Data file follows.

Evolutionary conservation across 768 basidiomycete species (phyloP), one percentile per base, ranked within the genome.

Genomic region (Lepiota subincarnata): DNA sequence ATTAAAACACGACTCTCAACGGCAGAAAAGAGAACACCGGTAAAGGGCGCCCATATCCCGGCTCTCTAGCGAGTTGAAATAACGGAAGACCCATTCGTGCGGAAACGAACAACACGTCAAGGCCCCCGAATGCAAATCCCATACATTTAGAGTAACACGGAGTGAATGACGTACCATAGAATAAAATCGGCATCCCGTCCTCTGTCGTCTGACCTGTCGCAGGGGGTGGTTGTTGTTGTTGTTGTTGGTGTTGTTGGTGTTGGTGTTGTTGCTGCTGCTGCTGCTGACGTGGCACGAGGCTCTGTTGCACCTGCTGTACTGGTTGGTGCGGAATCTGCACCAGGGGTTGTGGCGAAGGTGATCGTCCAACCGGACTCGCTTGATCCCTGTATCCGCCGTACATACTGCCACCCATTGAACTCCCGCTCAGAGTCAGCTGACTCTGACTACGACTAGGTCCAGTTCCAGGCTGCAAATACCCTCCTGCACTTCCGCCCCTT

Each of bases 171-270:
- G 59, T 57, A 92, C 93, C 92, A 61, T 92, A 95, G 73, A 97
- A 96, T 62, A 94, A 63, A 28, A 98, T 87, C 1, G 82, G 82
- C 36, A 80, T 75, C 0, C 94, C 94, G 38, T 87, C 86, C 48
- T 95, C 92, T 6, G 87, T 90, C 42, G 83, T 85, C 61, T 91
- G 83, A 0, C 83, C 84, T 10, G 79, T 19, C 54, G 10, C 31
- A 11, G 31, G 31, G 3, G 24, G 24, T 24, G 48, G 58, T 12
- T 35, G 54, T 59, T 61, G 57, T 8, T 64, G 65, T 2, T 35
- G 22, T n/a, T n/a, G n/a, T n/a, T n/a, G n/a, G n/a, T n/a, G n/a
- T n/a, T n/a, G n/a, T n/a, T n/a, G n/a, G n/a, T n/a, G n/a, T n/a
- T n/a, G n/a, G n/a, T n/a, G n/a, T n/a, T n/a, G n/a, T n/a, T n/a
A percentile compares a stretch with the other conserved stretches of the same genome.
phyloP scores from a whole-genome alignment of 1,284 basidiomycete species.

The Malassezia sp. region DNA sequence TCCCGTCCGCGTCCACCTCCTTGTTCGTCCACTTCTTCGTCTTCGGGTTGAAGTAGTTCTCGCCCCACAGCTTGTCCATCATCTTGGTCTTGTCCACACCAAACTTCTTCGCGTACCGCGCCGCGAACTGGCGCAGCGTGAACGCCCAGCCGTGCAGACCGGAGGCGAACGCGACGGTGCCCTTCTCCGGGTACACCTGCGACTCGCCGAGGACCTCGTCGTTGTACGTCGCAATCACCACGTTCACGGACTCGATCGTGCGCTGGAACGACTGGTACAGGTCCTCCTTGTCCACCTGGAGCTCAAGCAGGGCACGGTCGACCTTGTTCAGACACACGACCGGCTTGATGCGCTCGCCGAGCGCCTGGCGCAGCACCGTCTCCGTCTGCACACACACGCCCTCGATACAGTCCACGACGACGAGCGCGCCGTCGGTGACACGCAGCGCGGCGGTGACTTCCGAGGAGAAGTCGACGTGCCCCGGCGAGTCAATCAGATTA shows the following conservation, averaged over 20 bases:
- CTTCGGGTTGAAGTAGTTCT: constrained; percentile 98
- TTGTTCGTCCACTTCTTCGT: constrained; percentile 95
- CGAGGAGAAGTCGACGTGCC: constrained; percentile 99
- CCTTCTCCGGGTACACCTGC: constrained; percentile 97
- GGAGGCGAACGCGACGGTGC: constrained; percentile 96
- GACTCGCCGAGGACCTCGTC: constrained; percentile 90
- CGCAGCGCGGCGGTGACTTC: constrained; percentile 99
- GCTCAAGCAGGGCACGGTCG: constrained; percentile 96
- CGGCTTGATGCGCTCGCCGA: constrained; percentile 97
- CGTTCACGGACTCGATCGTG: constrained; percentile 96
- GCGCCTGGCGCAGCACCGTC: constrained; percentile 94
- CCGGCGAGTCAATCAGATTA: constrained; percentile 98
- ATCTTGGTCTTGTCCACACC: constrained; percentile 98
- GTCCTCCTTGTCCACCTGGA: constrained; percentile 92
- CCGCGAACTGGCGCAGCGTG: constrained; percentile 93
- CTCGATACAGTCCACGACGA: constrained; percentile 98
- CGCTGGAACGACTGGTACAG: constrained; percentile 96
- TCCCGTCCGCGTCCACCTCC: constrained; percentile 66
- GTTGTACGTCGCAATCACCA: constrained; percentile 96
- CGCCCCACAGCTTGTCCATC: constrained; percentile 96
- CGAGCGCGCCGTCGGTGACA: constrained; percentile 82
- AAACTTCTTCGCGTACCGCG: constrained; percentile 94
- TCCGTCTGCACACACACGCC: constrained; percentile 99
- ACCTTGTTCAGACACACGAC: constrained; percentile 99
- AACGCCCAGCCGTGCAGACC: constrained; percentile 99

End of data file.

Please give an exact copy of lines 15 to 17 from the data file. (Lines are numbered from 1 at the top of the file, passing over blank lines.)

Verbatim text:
phyloP scores from a whole-genome alignment of 1,284 basidiomycete species.

The Malassezia sp. region DNA sequence TCCCGTCCGCGTCCACCTCCTTGTTCGTCCACTTCTTCGTCTTCGGGTTGAAGTAGTTCTCGCCCCACAGCTTGTCCATCATCTTGGTCTTGTCCACACCAAACTTCTTCGCGTACCGCGCCGCGAACTGGCGCAGCGTGAACGCCCAGCCGTGCAGACCGGAGGCGAACGCGACGGTGCCCTTCTCCGGGTACACCTGCGACTCGCCGAGGACCTCGTCGTTGTACGTCGCAATCACCACGTTCACGGACTCGATCGTGCGCTGGAACGACTGGTACAGGTCCTCCTTGTCCACCTGGAGCTCAAGCAGGGCACGGTCGACCTTGTTCAGACACACGACCGGCTTGATGCGCTCGCCGAGCGCCTGGCGCAGCACCGTCTCCGTCTGCACACACACGCCCTCGATACAGTCCACGACGACGAGCGCGCCGTCGGTGACACGCAGCGCGGCGGTGACTTCCGAGGAGAAGTCGACGTGCCCCGGCGAGTCAATCAGATTA shows the following conservation, averaged over 20 bases:
- CTTCGGGTTGAAGTAGTTCT: constrained; percentile 98